When it comes to your education, most Americans agree that a college degree is important. In fact, a Gallup poll found that 94 percent of Americans still believe a postsecondary degree or credential is “somewhat important”; 70 percent say it’s “very important”.
More than anything, a college degree is a sign of accomplishment; that you’ve put in the time and effort to achieve a goal. And it’s that kind of hard work and dedication that attracts employers.
The thing is, just going to college doesn’t guarantee success.
For instance, the vast majority of college students – 67 percent – don’t even graduate within four years, leading to wasted time and larger school-loan debt. Even worse, recent Gallup research shows that 25 percent of all U.S. college graduates fail to thrive in their careers and lives.
The Gallup-Purdue Index polled 30,000 U.S. college graduates, measuring their level of engagement in their work and whether they were thriving in various aspects of their post-graduate life—things like purpose, financial stability, physical wellness, and community involvement. This holistic view gave them a better picture of the graduates’ success, rather than simply focusing on income.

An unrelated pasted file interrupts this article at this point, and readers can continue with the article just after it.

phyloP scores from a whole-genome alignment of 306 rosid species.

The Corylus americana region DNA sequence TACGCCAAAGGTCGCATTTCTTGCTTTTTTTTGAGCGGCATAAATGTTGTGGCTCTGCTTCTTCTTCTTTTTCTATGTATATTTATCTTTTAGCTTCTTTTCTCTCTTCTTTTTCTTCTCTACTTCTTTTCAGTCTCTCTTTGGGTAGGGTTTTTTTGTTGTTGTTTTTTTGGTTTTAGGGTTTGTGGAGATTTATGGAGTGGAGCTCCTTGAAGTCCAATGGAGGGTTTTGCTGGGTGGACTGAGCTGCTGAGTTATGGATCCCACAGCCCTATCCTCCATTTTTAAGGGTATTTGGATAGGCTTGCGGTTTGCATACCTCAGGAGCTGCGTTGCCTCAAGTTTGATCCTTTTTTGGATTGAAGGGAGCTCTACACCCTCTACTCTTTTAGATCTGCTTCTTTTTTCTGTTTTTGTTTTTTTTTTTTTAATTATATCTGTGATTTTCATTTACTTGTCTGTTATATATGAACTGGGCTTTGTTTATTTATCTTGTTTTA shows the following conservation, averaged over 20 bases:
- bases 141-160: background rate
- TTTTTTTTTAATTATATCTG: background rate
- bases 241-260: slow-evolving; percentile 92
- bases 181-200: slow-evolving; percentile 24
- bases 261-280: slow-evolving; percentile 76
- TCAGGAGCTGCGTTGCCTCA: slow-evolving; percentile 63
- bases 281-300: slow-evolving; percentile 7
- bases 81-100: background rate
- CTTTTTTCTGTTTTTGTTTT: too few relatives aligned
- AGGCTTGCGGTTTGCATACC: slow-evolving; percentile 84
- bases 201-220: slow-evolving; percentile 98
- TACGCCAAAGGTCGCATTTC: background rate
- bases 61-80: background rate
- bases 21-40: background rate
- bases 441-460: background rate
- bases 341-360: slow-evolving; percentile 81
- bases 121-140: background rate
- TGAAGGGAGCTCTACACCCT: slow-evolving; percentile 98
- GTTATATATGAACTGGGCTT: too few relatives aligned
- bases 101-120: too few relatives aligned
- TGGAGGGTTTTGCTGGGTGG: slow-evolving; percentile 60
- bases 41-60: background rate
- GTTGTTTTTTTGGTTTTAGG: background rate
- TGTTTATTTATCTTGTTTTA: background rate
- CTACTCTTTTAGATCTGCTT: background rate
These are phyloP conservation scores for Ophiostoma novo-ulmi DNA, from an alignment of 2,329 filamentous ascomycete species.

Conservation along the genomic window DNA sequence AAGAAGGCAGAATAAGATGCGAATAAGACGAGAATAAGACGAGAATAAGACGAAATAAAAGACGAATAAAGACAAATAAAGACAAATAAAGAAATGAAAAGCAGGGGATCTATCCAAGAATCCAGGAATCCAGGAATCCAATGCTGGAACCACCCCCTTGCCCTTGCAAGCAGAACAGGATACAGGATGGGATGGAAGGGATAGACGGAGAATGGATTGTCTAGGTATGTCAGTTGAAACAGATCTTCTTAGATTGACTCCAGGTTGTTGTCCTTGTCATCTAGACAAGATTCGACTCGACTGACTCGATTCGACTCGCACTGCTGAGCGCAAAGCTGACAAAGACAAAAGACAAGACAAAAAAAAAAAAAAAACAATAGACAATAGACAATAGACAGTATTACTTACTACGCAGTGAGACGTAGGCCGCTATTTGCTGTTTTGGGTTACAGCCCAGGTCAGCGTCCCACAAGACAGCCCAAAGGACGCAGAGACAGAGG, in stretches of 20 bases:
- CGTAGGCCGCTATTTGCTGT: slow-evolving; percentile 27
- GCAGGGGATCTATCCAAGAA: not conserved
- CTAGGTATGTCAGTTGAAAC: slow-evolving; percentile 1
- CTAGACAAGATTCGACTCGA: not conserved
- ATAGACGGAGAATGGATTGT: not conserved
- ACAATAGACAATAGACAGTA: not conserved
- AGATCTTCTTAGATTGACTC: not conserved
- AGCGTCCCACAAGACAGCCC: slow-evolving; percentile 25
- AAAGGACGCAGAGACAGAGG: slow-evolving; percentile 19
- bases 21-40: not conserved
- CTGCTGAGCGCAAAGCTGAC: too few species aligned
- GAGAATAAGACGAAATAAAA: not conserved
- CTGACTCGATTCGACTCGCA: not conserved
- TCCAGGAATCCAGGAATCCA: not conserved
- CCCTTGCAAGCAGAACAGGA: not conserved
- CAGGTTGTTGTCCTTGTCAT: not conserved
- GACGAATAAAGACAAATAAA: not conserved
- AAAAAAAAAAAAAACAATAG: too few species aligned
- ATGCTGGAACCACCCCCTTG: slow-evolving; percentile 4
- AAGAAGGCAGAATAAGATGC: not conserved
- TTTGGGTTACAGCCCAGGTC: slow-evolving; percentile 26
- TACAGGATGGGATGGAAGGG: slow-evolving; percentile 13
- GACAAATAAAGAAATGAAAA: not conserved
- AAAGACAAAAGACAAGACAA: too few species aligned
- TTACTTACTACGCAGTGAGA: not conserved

What Gallup found is that there are six distinct elements students must be exposed to during their college experience — the “Big Six” — if they want to increase their chances for long-term success and fulfillment in their life and career:
- A professor who gets them excited about learning
- Professors who care about them personally
- A mentor who encourages them to pursue their goals and dreams
- Time spent working on a long-term project
- Having a job or internship, where they can apply what they are learning
- Being extremely involved in extra-curricular activities
According to the Gallup survey, graduates who experienced these “Big Six” during their time in college end up performing substantially better when it comes to measuring long-term success. Furthermore, they were more likely to finish their degree in four years or fewer. The outcomes of those who did not, however — 25 percent of all graduates— are drastically worse.
A college degree is obviously important; there’s no denying that. But it’s no guarantee that you’ll find success and fulfillment in your post-collegiate life. Pay attention to the “Big Six” and do your best to experience all of them during your time in college, and you’ll be more likely to find fulfillment once you have your diploma in hand. ~
Americans Say College Degree Leads to a Better Life (gallup.com)